2. Promotion of Cloud Computing Services
The superior convenience, cost, and disaster resistance of cloud computing services are making a significant contribution to social development. We pledge to strengthened cooperation between the two business communities in the utilization and dissemination of cloud computing services in a broad array of fields including government, medicine, education, transportation, energy, finance, and disaster prevention. We commit to promoting increased levels of information sharing and cloud services provision between the two countries. We urge the Governments of Japan and the United States to increase utilization of cloud computing services.
In step with mutual efforts to promote the international standardization of domestic interfaces and interconnection protocols for cloud computing services, we encourage the two Governments to cooperate in the creation of new rules for the Internet based on an international consensus and that can be utilized by American and Japanese industry. The goal is to assure that the advantages of borderless cloud services, including the capacity to handle large volumes of data, the better protection of intellectual property, strengthened information security, lower power consumption, multiple and redundant server locations and improved network quality, privacy and protection of consumer interests are not compromised.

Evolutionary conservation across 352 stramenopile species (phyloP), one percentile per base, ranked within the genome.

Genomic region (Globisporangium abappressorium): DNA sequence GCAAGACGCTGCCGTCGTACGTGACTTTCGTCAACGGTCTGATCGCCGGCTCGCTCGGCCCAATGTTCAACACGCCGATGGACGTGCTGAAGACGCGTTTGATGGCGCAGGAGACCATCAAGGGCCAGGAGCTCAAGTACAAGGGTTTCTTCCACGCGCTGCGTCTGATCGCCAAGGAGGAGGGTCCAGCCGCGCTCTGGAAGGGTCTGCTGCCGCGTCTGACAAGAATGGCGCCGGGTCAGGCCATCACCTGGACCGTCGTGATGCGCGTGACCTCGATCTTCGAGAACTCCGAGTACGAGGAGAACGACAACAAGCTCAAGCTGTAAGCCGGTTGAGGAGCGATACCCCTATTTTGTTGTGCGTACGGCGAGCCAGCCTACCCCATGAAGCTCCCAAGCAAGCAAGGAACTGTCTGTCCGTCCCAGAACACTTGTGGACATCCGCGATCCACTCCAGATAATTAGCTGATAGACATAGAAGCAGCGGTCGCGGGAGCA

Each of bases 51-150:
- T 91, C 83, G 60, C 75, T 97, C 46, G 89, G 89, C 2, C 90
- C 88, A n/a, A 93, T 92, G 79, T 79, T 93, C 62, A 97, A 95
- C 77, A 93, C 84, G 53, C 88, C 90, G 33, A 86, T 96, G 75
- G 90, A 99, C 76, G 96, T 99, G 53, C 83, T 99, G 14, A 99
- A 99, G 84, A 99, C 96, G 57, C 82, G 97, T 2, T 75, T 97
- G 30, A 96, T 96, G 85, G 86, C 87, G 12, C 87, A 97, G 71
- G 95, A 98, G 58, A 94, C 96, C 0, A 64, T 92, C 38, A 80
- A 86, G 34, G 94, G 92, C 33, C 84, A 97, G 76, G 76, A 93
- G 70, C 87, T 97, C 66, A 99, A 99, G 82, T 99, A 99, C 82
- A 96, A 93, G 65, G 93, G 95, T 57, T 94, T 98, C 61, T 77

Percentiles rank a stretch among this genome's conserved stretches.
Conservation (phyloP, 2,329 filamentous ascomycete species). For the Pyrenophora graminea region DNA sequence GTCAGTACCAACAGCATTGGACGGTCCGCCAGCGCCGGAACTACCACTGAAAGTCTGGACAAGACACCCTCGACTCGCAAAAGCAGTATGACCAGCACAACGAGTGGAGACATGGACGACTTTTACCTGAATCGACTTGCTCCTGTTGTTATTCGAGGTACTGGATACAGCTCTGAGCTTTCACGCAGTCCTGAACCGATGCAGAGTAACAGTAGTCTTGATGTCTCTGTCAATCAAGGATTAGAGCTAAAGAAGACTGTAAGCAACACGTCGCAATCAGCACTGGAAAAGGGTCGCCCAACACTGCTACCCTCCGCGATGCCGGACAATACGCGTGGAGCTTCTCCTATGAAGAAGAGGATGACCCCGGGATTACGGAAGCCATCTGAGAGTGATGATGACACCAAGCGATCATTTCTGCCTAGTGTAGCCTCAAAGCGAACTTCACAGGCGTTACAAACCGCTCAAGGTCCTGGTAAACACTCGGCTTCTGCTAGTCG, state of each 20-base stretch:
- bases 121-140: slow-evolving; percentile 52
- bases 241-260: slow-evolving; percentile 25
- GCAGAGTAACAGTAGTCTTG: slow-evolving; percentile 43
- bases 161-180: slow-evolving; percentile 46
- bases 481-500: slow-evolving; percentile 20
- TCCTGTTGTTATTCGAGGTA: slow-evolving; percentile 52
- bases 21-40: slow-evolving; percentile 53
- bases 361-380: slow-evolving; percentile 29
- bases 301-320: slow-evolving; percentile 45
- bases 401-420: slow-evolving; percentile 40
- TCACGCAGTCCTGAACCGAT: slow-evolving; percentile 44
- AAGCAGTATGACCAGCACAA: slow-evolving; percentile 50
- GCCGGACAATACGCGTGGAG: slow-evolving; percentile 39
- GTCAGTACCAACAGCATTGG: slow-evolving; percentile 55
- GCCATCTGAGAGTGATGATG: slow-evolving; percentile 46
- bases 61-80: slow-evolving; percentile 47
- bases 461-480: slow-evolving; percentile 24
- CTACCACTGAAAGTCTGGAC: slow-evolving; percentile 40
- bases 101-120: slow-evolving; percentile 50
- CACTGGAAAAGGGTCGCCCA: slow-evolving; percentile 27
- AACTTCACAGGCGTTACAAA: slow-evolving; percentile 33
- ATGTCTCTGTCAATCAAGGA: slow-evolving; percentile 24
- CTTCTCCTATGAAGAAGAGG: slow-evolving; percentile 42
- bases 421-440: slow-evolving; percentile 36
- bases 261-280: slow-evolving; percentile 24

3. Greater Levels of Cyber Security
Organized cyber crime uses the Internet to operate across national borders and has become an increasing threat to business activities. The scale of the damage from cyber crime is growing and it is difficult to deal with this threat by relying solely on the legal systems of individual countries. The guarding of Internet safety underpins the foundations of our increasingly global 21st-century network society. It is imperative that an international framework be developed that can effectively deter cyber attacks which threaten this framework.